The number of Black women in cannabis is continuing to grow by the day. However, it is still pretty low compared to our Caucasian counterparts. That being said, when some sistah’s are doing big cannabis events down at the Black music mecca called Essence Festival, you can’t help but take note. I liked the vibe and pure energy of Shellise “Sistah” Rogers and TiYanna Long, the ladies behind Synergy Sesh, a networking Meet-Up designed to spotlight diversity in the cannabis sector. Both Rogers and Long are highly educated women whose corporate skills transfer lucratively into this evolving industry. Each event garners increasing admiration.
How did Synergy Sesh get started and what are your individual backgrounds?
TIYANNA LONG: I’m originally from Oakland, California, and my background is finance technology and corporate philanthropy. Shellise and I met last year at a Cannabis Cultural Association event, the first Latinx event in New Jersey. It’s been history ever since. I had been working in the industry for at least a year volunteering and meeting anyone I could. Being from California, I’ve been around cannabis my entire life, and the industry on the West Coast was very different from the East Coast in 2016. Both of us coming from corporate America realized that there was something missing – the development of the entrepreneur. We took it upon ourselves to go into the mental side of entrepreneurship. After you get funding for your business, then what? How do you sustain your personal and business finances if you’re not mentally prepared to handle it? It’s always glamorized to be an entrepreneur in the cannabis space, like when you transition your career, you will make a ton of money, and that’s just not the case. It could be five years before you start to see a profit, and the struggles that entrepreneurs of color face are even tougher.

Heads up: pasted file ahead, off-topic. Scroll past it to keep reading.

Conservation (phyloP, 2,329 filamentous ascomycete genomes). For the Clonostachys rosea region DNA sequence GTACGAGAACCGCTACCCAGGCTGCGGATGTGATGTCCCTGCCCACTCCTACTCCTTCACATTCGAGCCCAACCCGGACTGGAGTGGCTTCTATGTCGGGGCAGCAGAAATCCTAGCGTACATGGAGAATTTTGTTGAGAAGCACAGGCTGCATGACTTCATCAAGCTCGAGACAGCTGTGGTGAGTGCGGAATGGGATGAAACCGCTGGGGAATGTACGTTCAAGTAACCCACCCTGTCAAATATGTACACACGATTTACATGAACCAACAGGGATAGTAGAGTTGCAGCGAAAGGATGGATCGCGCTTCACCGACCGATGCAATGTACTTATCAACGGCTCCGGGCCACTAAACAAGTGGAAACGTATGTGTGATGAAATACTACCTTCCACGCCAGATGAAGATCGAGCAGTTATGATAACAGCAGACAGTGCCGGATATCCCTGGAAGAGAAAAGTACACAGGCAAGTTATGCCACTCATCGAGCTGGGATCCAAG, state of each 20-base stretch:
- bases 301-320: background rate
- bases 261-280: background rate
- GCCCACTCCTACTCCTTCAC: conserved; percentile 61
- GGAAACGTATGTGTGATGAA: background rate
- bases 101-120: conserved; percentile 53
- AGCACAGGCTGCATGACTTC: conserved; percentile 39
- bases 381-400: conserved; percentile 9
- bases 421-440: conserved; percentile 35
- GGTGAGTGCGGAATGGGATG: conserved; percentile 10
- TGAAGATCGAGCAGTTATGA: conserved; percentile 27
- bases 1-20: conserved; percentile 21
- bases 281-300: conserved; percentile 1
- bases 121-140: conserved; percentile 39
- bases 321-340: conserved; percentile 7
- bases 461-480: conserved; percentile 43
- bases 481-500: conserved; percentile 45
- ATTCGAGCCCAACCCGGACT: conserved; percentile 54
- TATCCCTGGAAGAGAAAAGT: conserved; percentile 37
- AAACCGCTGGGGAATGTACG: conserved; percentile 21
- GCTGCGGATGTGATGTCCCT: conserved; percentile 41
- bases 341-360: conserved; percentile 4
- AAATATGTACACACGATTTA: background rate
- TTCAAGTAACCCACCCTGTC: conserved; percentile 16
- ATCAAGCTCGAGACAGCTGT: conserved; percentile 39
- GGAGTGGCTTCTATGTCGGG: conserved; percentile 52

Shellise and I came together because we noticed we had a lot of synergy during sessions, so we created Synergy Sesh from that and this was the route we wanted to go. [We’re] two Black women from completely different spaces working together to create real Black Girl Magic. I also have Medisi Ventures, a consulting firm for social impact enterprises focused on the sustainable development of the emerging cannabis industry.
SHELLISE ROGERS: Sistah Rogers got started when I got serious about my spiritual journey, and coming out of the revolution that happened to me. My family is from the Caribbean, and that upbringing affects the way that I look at herbs and plants. My dad was an herbalist, so growing up utilizing plants as medicine is not something new to me. I went to St. John’s University for my undergrad, and I have an accounting background, but I was always volunteering. I was also really involved in the community for social justice issues, homelessness, [and] women’s rights. These are the values that have followed me through life.